a. What is a lysosomal storage disease? It's what happens if one hydrolase is missing or defective. A different enzyme is missing in each disease.

b. Examples: Gaucher's disease & Tay-Sach's disease. In these cases, only one hydrolase is missing due to a defect in the gene for that enzyme. All other hydrolases reach the lysosomes and function normally. 

c. How is I disease different? In I disease, most of the hydrolases are missing from lysosomes -- the hydrolases are made, but are not transported to lysosomes. The defect is not in the gene for a particular hydrolase. The defect is in a gene for an enzyme that modifies the sugars attached to many different hydrolases.

d. Genetics: Each standard lysosomal storage disease or I disease is caused by a single, recessive mutation -- but the mutation in each disease is different. 

3. Salvage (scavenger) pathway -- recovers normal hydrolases that accidentally end up outside the cell.

a. Some M6P receptors are "misdirected" : they are not recycled to Golgi -- instead they reach plasma membrane in some cells (by default pathway?). 

b. Some normal hydrolases (with M6P) are "misdirected" -- they reach extra-cellular fluid (by default pathway?) -- "escape" from cell.

c. Misplaced receptors can trap misplaced hydrolases: M6P receptors on the plasma membrane bind any extra-cellular hydrolases that "escaped" the cell (since these are normal hydrolases with M6P attached) . This is the "scavenger" part. 

d. "Escaped" Hydrolases can be recovered by RME: Hydrolases bound to receptors are internalized by RME endosome lysosome = where they belonged in the first place. This is the "salvage" or recovery part. ("Misdirected" and "escaped" are in quotes above, because this may be a normal pathway that some hydrolases use to reach the lysosomes.)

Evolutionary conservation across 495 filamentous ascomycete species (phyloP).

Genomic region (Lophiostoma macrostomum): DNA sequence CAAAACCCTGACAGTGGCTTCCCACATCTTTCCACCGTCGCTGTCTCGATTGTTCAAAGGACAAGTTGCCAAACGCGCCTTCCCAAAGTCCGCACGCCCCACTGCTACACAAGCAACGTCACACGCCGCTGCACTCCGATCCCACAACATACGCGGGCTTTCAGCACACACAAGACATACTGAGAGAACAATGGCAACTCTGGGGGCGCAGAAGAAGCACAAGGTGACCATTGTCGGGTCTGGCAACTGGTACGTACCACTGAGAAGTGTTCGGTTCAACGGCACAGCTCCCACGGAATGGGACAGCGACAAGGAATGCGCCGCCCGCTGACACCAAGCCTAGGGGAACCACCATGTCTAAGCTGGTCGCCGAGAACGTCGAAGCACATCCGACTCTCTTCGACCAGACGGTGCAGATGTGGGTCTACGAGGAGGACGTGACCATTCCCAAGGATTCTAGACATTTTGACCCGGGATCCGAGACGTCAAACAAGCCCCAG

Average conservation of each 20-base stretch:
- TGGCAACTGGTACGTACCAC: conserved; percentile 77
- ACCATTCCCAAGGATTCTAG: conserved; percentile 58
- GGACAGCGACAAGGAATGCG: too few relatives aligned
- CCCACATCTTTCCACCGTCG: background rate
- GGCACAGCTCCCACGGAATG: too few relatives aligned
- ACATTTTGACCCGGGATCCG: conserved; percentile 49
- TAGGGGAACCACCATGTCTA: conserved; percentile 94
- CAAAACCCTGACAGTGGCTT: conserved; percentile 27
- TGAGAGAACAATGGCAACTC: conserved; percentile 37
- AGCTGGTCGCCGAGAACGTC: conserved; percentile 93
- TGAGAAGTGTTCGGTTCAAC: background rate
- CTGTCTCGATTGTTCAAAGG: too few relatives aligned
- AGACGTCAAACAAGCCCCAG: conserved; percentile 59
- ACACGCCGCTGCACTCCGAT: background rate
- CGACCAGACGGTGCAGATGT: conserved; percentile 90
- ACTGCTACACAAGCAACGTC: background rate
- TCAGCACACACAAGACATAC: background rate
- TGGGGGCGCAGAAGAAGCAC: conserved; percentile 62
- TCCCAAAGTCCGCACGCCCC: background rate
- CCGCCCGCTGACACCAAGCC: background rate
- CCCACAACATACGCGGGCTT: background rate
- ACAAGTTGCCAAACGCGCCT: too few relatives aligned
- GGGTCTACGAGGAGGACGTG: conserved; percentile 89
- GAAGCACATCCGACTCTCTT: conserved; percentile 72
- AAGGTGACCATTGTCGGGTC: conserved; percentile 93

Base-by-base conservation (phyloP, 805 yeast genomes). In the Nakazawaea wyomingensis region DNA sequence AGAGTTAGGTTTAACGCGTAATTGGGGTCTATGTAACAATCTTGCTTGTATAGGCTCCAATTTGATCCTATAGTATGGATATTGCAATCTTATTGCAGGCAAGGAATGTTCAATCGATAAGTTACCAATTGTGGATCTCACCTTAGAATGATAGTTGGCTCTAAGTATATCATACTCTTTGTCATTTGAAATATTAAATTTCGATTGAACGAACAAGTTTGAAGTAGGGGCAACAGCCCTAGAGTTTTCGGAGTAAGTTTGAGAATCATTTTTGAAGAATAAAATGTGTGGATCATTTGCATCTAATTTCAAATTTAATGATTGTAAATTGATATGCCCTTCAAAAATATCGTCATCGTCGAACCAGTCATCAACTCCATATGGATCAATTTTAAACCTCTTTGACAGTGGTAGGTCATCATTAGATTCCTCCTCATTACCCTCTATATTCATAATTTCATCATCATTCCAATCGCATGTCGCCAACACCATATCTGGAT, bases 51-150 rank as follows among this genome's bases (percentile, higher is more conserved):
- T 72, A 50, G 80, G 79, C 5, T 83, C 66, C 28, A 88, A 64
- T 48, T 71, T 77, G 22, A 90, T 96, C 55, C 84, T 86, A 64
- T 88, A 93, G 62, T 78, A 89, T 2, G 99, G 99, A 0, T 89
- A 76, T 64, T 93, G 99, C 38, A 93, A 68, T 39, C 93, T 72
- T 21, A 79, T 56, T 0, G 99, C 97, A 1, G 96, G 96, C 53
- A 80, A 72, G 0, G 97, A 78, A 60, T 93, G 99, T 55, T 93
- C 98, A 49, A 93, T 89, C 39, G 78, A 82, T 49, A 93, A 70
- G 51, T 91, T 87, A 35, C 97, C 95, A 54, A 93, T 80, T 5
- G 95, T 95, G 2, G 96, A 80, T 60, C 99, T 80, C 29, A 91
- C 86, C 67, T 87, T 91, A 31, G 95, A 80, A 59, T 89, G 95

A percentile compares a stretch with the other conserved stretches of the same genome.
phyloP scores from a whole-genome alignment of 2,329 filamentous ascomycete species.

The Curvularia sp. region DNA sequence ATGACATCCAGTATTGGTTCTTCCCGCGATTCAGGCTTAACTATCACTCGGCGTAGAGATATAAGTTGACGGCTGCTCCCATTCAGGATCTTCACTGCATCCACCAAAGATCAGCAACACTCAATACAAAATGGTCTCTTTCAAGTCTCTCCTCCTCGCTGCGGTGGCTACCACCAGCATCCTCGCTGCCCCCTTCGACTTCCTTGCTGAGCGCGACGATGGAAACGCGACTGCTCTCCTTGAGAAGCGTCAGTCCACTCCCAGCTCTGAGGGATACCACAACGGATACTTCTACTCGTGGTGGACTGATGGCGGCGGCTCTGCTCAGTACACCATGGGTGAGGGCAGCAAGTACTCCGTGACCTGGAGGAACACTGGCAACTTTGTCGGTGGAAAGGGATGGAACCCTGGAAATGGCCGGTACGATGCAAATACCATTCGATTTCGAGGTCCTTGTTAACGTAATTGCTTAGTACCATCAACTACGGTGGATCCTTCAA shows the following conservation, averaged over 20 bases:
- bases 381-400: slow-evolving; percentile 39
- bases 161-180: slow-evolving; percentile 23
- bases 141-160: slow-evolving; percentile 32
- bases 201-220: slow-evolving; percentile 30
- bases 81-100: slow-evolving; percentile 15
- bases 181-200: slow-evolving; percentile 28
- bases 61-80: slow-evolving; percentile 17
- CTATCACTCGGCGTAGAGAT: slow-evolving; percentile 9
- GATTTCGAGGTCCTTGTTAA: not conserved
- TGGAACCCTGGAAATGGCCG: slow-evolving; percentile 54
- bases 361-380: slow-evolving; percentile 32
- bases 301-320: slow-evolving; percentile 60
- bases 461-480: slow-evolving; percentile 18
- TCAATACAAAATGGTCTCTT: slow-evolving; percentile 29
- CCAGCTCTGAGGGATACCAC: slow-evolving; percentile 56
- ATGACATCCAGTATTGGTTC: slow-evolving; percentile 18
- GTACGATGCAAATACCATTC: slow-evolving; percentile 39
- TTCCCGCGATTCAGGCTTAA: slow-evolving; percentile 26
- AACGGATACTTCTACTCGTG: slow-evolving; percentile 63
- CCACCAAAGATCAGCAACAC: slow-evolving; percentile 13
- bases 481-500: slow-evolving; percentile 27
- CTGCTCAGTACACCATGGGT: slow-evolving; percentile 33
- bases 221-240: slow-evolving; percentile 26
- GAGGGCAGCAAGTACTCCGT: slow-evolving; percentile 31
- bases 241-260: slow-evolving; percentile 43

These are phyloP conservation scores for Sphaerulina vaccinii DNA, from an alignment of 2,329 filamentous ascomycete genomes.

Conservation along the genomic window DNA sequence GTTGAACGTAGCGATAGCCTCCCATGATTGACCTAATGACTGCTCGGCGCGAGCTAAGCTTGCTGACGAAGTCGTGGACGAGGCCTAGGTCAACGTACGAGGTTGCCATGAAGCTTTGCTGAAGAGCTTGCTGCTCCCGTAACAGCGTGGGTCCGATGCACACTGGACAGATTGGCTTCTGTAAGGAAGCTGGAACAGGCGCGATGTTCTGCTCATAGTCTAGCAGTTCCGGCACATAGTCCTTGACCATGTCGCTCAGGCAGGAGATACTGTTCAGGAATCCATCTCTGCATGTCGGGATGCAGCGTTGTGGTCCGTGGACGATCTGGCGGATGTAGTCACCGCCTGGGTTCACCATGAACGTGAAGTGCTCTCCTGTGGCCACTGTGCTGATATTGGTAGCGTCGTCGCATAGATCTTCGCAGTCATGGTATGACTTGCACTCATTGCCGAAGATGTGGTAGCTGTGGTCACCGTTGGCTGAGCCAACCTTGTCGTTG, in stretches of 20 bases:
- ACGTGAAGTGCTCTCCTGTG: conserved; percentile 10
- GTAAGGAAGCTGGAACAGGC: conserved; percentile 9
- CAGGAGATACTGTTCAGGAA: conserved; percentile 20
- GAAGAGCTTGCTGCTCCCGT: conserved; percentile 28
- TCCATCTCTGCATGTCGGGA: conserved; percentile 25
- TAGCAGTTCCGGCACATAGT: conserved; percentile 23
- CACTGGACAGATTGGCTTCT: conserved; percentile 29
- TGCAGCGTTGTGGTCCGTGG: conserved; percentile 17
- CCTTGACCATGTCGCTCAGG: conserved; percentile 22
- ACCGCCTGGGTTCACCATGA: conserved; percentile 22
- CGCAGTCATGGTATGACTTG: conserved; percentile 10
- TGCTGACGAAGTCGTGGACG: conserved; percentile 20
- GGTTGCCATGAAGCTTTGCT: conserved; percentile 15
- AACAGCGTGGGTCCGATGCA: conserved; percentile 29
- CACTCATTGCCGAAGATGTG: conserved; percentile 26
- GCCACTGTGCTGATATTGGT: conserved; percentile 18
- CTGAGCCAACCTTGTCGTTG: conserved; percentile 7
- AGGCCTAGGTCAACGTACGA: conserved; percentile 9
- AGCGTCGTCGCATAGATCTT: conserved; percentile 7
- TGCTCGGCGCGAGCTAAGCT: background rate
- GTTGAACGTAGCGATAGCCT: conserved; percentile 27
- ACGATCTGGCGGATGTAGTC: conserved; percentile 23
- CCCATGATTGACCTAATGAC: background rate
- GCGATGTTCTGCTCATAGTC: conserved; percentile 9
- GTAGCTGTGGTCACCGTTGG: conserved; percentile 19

4. Use of Salvage Pathway to treat Gaucher's Disease

a. Missing lysosomal enzymes can be added: In cells with salvage pathway, added lysosomal hydrolases (containing M6P) can be taken up from outside. Hydrolases will be retrieved by RME and localized to lysosomes as explained above.

b. Practical Use: This method currently used to treat Gaucher's disease (one hydrolase missing) at annual cost of $50,000 per patient for added enzyme. Enzyme is so expensive because M6P addition (& glycosylation in general) cannot yet be done in bacteria. Enzyme must be obtained from eukaryotic cells grown in tissue culture -- in bottles. 

c. Can't treat I-cell disease this way. Note only one enzyme is being replaced here, not an entire set of hydrolases (as would be required to treat I-cell disease).

To review lysosomes and lysosomal diseases, try problem 3-9. For a catalog of all lysosomal diseasese see eMedicine.

II. Mitochondria & Chloroplasts  How do proteins get into other cytoplasmic organelles that are not part of the EMS? See right fork of flow chart on top of handout 6A.

    A. Some Proteins are made inside the organelles

Some proteins (not many) are made inside mitochondria and chloroplasts using organelle DNA and organelle transcription and translation machinery.  

    B. Most organelle proteins must be imported.

1. Most organelle proteins are made on free ribosomes and then imported (post-translationally) into the organelles. 

2. Organelle Membranes contain translocases. Proteins are imported by passing through pores or transport complexes (translocases) in the organelle membranes. See Becker 22-18 (20-18).